How often in the overflowing streets Have I gone forwards with the crowds and said Unto myself, ‘The face of every one That passes by me is a mystery...’ [VII.595-598]

The line endings emphasise the paradoxical experience of the London crowd – the ‘overflowing streets’ also generate lonely anonymity (‘and said/Unto myself’).

Whereas Wordsworth can only assimilate this sense of dislocation by ruralising the cityscape and bringing its apparently ceaseless circulation to a standstill (‘all that mighty heart is lying still’ notes the speaker in Composed Upon Westminster Bridge, 3 September 1802), Hazlitt uses a metropolitan system – the post – as an imaginative framework to process the experience of migrating to the capital. Although the post features throughout The Letter-Bell as a means of retaining a connection with the countryside, it is significant that Hazlitt’s links between the present and past are mediated not through the natural rhythms which incite Wordsworth’s ‘spots of time’, but via a metropolitan system of communication. While acknowledging that urban innovations do not lend themselves to ‘so poetical a description’ (183) as a rural post-boy, Hazlitt nevertheless suggests that the city can produce emotional constancy. London’s disorder might produce a writer more stable in his or her vision precisely because it forces the discovery of a sense of self.

The Letter-Bell examines the process of association, establishing a dialogue between London and memory; the sound of the letter-bell, rung by postal workers throughout the city to announce the last collection of the day[2], ‘not only fills the streets with its importunate clamour, but rings clear through the length of many half-forgotten years’ (The Letter-Bell, in William Hazlitt: Metropolitan Writings, ed. Gregory Dart, 177-78). This focus on chiming the present with the past (Dart, Metropolitan Writings, 177) can be read as a response to the city’s modernisation during the early decades of the nineteenth-century. At a moment when old London is being rapidly obliterated by new developments the ‘importunate clamour’ anchors Hazlitt within this unsettled and unsettling cityscape. Upon hearing the bell, Hazlitt is recalled to the moment of his ‘first entrance into life, the period of my first coming up to town’:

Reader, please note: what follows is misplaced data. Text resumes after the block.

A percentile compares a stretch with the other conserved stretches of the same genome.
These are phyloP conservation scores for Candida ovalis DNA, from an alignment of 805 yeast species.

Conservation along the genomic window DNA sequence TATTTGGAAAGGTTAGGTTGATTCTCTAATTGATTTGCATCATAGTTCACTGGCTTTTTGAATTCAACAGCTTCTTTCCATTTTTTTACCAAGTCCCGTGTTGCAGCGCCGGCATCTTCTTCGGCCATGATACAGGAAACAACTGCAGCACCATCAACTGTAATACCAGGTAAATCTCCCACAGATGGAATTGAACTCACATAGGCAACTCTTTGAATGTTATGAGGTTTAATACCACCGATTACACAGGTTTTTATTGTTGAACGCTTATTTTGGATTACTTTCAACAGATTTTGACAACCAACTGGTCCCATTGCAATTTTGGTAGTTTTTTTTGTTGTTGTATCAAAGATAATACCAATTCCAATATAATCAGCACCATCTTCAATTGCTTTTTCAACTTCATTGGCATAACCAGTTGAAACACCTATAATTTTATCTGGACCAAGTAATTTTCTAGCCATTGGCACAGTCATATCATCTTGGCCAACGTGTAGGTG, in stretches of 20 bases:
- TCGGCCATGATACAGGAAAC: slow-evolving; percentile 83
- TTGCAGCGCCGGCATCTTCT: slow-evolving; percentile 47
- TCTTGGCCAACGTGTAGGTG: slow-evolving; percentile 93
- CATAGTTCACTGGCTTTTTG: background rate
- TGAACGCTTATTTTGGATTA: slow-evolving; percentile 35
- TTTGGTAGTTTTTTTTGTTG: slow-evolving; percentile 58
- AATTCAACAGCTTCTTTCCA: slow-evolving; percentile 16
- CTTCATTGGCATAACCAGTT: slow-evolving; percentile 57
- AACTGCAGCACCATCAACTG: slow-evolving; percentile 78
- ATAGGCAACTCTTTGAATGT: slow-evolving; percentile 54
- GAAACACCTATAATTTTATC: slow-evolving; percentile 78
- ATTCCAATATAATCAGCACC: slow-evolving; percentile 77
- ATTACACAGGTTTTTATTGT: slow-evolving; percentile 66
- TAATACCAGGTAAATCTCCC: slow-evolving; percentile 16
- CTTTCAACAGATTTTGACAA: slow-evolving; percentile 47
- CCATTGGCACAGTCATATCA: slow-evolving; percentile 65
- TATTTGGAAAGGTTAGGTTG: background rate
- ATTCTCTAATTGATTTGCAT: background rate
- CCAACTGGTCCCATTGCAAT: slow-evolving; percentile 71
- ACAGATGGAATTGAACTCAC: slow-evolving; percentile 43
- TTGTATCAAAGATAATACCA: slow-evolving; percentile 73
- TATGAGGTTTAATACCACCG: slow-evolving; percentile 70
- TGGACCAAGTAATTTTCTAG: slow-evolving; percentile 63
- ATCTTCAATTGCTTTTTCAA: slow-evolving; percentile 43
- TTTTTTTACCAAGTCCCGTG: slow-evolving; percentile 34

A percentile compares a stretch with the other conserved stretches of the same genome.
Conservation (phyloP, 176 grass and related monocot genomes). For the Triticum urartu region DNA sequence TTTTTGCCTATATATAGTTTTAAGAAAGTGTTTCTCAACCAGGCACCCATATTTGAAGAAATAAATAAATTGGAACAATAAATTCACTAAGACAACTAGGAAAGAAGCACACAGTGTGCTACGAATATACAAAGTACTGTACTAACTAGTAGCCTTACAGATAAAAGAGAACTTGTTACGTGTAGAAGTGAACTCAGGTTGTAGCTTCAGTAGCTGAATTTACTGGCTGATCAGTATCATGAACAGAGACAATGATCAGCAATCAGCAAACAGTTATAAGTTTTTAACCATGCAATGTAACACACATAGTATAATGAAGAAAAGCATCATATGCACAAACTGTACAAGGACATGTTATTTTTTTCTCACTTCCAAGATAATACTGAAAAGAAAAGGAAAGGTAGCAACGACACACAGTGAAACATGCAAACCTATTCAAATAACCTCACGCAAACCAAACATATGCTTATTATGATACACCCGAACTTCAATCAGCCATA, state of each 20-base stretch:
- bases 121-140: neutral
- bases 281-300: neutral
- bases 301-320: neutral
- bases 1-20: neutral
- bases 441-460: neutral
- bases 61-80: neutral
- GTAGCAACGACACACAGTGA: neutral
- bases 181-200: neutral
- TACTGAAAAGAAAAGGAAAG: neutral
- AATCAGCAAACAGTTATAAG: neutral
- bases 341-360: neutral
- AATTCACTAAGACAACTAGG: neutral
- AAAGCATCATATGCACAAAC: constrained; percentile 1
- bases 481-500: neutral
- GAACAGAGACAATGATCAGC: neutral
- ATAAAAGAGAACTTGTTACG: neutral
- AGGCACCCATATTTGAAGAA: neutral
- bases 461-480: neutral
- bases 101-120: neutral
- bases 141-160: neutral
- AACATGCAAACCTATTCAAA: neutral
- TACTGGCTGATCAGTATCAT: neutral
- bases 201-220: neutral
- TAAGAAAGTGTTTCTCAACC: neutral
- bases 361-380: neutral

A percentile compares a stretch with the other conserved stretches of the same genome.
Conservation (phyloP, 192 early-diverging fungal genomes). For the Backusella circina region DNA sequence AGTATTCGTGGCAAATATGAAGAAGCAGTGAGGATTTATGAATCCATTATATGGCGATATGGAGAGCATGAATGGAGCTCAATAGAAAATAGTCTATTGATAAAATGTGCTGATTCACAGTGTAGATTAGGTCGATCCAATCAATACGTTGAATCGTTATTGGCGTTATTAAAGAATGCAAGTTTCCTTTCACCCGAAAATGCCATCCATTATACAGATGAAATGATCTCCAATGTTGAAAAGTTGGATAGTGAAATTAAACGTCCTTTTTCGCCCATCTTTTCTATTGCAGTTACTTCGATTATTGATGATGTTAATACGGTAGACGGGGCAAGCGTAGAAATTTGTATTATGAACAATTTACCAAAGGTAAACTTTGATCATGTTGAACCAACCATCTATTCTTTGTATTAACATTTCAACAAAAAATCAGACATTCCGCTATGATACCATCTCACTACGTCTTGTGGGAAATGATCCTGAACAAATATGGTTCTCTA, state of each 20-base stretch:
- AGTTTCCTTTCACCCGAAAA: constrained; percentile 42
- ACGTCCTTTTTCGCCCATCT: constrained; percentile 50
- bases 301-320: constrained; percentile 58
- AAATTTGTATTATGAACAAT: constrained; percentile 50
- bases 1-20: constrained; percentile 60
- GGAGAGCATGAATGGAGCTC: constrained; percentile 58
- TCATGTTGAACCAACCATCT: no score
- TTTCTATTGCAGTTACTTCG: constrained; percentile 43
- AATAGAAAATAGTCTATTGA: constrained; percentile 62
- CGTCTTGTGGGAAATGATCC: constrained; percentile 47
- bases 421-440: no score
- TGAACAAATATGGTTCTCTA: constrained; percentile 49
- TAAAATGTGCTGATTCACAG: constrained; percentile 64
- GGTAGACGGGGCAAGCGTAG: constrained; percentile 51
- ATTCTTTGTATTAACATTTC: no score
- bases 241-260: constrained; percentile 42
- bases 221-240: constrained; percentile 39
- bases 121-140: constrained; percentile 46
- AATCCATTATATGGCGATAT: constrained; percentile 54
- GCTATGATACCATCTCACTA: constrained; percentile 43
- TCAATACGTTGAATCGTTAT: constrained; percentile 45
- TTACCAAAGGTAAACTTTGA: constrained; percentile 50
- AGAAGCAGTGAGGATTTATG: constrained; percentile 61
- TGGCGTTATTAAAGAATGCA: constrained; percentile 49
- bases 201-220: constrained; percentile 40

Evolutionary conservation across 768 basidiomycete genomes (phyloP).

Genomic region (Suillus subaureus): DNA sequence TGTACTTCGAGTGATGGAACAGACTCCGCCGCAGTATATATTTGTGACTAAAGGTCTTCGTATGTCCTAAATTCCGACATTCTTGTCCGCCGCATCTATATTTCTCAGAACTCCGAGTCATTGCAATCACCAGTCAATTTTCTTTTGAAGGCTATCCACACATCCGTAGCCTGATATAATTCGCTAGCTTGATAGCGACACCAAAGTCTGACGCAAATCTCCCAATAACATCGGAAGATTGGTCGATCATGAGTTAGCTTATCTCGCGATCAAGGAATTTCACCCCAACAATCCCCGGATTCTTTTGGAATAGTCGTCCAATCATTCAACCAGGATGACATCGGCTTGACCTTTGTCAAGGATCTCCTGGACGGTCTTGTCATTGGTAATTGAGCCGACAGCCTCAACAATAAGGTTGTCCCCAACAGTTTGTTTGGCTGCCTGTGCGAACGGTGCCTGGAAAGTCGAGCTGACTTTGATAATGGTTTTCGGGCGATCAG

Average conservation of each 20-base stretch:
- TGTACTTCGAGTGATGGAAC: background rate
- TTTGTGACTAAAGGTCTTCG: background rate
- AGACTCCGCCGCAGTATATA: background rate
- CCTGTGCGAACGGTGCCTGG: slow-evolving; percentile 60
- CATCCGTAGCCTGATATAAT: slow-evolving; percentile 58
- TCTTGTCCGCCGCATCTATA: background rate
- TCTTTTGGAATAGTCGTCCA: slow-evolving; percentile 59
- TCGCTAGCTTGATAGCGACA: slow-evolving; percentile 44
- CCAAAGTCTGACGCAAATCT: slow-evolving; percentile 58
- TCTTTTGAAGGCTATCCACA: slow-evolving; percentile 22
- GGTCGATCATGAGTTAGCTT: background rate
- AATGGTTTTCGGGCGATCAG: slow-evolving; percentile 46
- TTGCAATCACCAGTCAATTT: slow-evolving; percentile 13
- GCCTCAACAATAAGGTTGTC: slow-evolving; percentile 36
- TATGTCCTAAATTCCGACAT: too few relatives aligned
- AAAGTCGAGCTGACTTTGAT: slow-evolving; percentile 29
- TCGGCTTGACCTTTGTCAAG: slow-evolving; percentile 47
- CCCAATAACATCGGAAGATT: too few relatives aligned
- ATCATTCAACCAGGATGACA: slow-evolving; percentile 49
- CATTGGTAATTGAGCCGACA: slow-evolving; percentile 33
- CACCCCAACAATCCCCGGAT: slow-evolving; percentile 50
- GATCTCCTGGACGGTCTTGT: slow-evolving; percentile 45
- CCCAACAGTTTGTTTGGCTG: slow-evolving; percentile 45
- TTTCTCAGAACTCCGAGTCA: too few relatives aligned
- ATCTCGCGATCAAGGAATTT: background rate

...when all around was strange, uncertain, adverse – a hubbub of confused noises, a chaos of shifting objects – and when this sound alone, startling me with the recollection of a letter I had to send to the friends I had lately left, brought me as it were to myself, made me feel that I still had links connecting me with the universe, and gave me hope and patience to persevere. [178]

Hazlitt maintains an interplay between written correspondence – the ‘letter’ that must be sent to friends back in Shropshire – and the metaphorical communication he establishes between his past and present selves. The movement into London’s ‘chaos’ is suggested by the parenthesis which conveys the reader into the city’s abstraction, its ‘confused noises’ and ‘shifting objects’, until ‘this sound alone’ returns us to security. Our perspective is still thrown between that of the individual – ‘myself’ – and the wider world – ‘the universe’ – yet rather than being overwhelmed by the city, Hazlitt registers the possibility of reading and surviving the seemingly discordant urban experience.

Tom Paulin reminds us that communication is central to Unitarianism, the liberal Christian movement to which Hazlitt’s father belonged – Unitarians or ‘Rational Dissenters’ regard free discussion as ‘the means by which a wholly enlightened society will be established’ (The Day Star of Liberty: William Hazlitt’s Radical Style, 37). In the aftermath of the French revolution Favret claims that the letter was cast as a ‘tool of division...of spies, Jacobinical conspiracies and seditious corresponding societies’ (Romantic Correspondence, 198). Advocates of the Unitarian belief, however, were more likely to embrace the possibilities of modern communication systems. Although not religious himself, Hazlitt clearly shares this enthusiasm – the essay eulogizes not merely the sound of the letter-bell but also the ritual of the Mail-coaches leaving Piccadilly (the ‘finest sight in the metropolis’, 181) and the rapidity of the new telegraphs, a ‘wonderful contrivance’ (182)[3].